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dc.contributor.authorBosch, F.
dc.contributor.authorOliver, Richard
dc.contributor.authorBerg, F.
dc.contributor.authorPaveley, N.
dc.identifier.citationBosch, F. and Oliver, R. and Berg, F. and Paveley, N. 2014. Governing principles can guide fungicide-resistance management tactics. Annual Review of Phytopathology. 52: pp. 175-195.

Fungicide-resistance management would be more effective if principles governing the selection of resistant strains could be determined and validated. Such principles could then be used to predict whether a proposed change to a fungicide application program would decrease selection for resistant strains. In this review, we assess a governing principle that appears to have good predictive power. The principle states that reducing the product of the selection coefficient (defined as the difference between the per capita rate of increase of the sensitive and resistant strains) and the exposure time of the pathogen to the fungicide reduces the selection for resistance. We show that observations as well as modeling studies agree with the predicted effect (i.e., that a specific change to a fungicide program increased or decreased selection or was broadly neutral in its effect on selection) in 84% of the cases and that only 5% of the experimental results contradict predictions. We argue that the selection coefficient and exposure time principle can guide the development of resistance management tactics.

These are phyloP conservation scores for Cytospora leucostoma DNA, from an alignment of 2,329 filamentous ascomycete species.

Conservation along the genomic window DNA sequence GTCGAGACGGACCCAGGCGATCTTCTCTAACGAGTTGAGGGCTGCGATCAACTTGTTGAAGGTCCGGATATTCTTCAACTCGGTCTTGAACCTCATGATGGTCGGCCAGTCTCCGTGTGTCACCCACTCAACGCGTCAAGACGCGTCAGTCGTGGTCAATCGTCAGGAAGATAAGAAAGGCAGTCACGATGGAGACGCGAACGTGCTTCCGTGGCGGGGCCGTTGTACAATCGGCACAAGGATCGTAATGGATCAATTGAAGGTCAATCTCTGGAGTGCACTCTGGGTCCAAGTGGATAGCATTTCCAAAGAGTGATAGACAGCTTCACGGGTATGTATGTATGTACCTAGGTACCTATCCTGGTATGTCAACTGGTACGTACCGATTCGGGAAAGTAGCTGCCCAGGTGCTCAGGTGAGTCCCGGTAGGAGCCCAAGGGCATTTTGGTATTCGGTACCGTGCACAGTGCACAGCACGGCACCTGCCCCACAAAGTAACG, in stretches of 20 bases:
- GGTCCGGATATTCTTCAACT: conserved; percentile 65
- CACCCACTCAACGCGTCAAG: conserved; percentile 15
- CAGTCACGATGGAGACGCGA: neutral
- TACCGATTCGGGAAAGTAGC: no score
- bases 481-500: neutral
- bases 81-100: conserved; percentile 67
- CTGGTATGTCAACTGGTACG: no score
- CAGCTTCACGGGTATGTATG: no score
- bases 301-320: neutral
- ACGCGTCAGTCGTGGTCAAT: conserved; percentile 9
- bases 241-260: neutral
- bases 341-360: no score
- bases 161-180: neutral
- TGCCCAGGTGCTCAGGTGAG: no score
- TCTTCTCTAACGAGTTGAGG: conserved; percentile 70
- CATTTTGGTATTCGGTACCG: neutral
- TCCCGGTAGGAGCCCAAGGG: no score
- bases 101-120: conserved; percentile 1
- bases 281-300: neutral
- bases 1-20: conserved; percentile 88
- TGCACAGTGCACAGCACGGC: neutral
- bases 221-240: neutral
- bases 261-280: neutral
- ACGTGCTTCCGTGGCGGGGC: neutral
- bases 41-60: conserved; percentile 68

dc.publisherAnnual Reviews
dc.titleGoverning principles can guide fungicide-resistance management tactics
dc.typeJournal Article
dcterms.source.titleAnnual Review of Phytopathology
curtin.departmentDepartment of Environment and Agriculture
curtin.accessStatusFulltext not available

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